John also noticed that there was no paved path to the driveway. Janelle had to walk through her hilly front yard to get to her car. On his first visit to her home, Janelle fell four times standing on her front lawn. John, Charlie, a landscaper, and Charlie’s boss created a clear path for her to use to get from her porch to her car. Charlie’s boss also donated plants to beautify Janelle’s lawn.

“Janelle does everything she can for herself,” said John. “She just couldn’t do this herself. God gave me the ability to put two feet on the floor, to swing a hammer, and people like Janelle can’t do that. Just because she can’t do it herself, doesn’t mean she can’t have it or doesn’t deserve it.”

“I felt a connection with Janelle. It was the right project for me, the right time to be doing it, and she was the right person,” John said thinking back on his time with her. “Janelle is a special person and one of the few I’ve tried to keep in touch with.”

longlivethepublic:

Rebuilding Together of Richmond.

Love in action. If this doesn’t put a smile on your face…

Mrs. Folden Perseveres With a Smile
Neil Folden bought his family home in 1973, and for much of that time has served as the maintainer of their home. However, recent medical troubles have greatly diminished Neil’s capability of keeping up his home. Rebuilding Together Silicon Valley was there to help the Foldens out.
Neil met his wife, Linda, while they both worked in San Francisco’s Naval Shipyard. While Neil was working in the Shipyard’s Navy Reserve, Linda was doing data entry work. Neil had previously served as a fire technician during the Vietnam War.
The couple bought their San Jose home in 1973, which Neil added a sunroom and patio himself while working for the Federal Aviation Administration. Neil also prided himself on being able to complete all the home repairs.
Neil, 74, suffered a stroke and both he and Linda, 70, were diagnosed with congestive heart failure soon after. Neil and Linda had to have pacemakers implanted to help with their condition.
Linda took up the mantle of being the home’s primary caretaker after Neil’s stroke. She started fixing their bathroom, but had to abandon the project midway due to breaking her ankle. Their bathroom was hazardous and difficult to use for the elderly couple due to their limited mobility. Their sunken shower made it dangerous for them to get in and out of the bath, and their toilet was far too low.
Last Christmas, a small electrical fire broke out in a living room wall. Neil, unable to fix the faulty circuit, resorted to having to leave the wall open with dangerous wires still protruding out. Their kitchen also had an electrical fire due to their outdated electricity.
Rebuilding Together Silicon Valley was able to give the Foldens an easy to use bathroom and an updated electrical system with energy efficient features. They worked to replace the home’s rotting eaves, finish partially installed gutters, and repair cracked windows that were in nearly every room. The home was also made safer by Rebuilding Together Silicon Valley’s installation of grab bars and smoke detectors.
Along with Rebuilding Together Silicon Valley, Neil and Linda saw support from their local community through their newspaper, Evergreen Times, and Councilwoman Rose Herrera of San Jose.
Sadly, Neil passed away a month after the renovations were completed on his home. Linda still resides in the home.

Mrs. Folden Perseveres With a Smile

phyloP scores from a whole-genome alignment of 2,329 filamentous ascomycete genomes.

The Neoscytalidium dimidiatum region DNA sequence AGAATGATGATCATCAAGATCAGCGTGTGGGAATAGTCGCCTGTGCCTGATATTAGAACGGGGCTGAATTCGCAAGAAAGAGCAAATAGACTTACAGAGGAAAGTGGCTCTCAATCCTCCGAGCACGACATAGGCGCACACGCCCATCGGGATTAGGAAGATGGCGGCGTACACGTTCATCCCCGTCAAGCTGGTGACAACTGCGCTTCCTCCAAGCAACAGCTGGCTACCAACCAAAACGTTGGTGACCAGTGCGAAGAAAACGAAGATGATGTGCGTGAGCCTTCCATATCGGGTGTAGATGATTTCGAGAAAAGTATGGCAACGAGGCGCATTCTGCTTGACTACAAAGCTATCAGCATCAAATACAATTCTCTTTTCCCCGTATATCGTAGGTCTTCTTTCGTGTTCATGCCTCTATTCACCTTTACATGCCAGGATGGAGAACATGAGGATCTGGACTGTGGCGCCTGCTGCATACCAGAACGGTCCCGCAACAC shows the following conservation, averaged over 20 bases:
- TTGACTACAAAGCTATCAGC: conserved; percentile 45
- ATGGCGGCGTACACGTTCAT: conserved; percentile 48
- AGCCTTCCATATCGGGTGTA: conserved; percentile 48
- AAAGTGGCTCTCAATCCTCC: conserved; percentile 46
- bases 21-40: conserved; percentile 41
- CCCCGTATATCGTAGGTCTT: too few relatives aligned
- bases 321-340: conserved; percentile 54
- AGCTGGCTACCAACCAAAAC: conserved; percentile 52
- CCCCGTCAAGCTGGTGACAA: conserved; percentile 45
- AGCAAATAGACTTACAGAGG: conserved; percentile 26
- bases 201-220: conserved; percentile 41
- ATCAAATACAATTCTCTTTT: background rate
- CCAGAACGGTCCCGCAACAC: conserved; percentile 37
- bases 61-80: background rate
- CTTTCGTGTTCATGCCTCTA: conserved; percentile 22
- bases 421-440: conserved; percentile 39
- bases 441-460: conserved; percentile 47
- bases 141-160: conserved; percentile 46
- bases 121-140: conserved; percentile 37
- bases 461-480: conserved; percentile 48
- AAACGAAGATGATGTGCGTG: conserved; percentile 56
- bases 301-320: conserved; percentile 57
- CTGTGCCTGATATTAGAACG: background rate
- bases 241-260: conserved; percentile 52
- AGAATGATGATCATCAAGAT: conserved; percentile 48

Neil Folden bought his family home in 1973, and for much of that time has served as the maintainer of their home. However, recent medical troubles have greatly diminished Neil’s capability of keeping up his home. Rebuilding Together Silicon Valley was there to help the Foldens out.

Neil met his wife, Linda, while they both worked in San Francisco’s Naval Shipyard. While Neil was working in the Shipyard’s Navy Reserve, Linda was doing data entry work. Neil had previously served as a fire technician during the Vietnam War.

The couple bought their San Jose home in 1973, which Neil added a sunroom and patio himself while working for the Federal Aviation Administration. Neil also prided himself on being able to complete all the home repairs.

Neil, 74, suffered a stroke and both he and Linda, 70, were diagnosed with congestive heart failure soon after. Neil and Linda had to have pacemakers implanted to help with their condition.

Linda took up the mantle of being the home’s primary caretaker after Neil’s stroke. She started fixing their bathroom, but had to abandon the project midway due to breaking her ankle. Their bathroom was hazardous and difficult to use for the elderly couple due to their limited mobility. Their sunken shower made it dangerous for them to get in and out of the bath, and their toilet was far too low.

Last Christmas, a small electrical fire broke out in a living room wall. Neil, unable to fix the faulty circuit, resorted to having to leave the wall open with dangerous wires still protruding out. Their kitchen also had an electrical fire due to their outdated electricity.

Rebuilding Together Silicon Valley was able to give the Foldens an easy to use bathroom and an updated electrical system with energy efficient features. They worked to replace the home’s rotting eaves, finish partially installed gutters, and repair cracked windows that were in nearly every room. The home was also made safer by Rebuilding Together Silicon Valley’s installation of grab bars and smoke detectors.

Along with Rebuilding Together Silicon Valley, Neil and Linda saw support from their local community through their newspaper, Evergreen Times, and Councilwoman Rose Herrera of San Jose.

Sadly, Neil passed away a month after the renovations were completed on his home. Linda still resides in the home.

Ms. Purnell Not Only Gives Those In Need a Roof, She Provides Family. 
Ms. Purnell has lived in the Overbrook neighborhood of Philadelphia for 40 years, almost half of her life. It’s where she raised her children and watched them go off into the world. After having an empty nest, she became unsatisfied with her hospital work. Ms. Purnell had a yearning to help even more people. She had a destiny.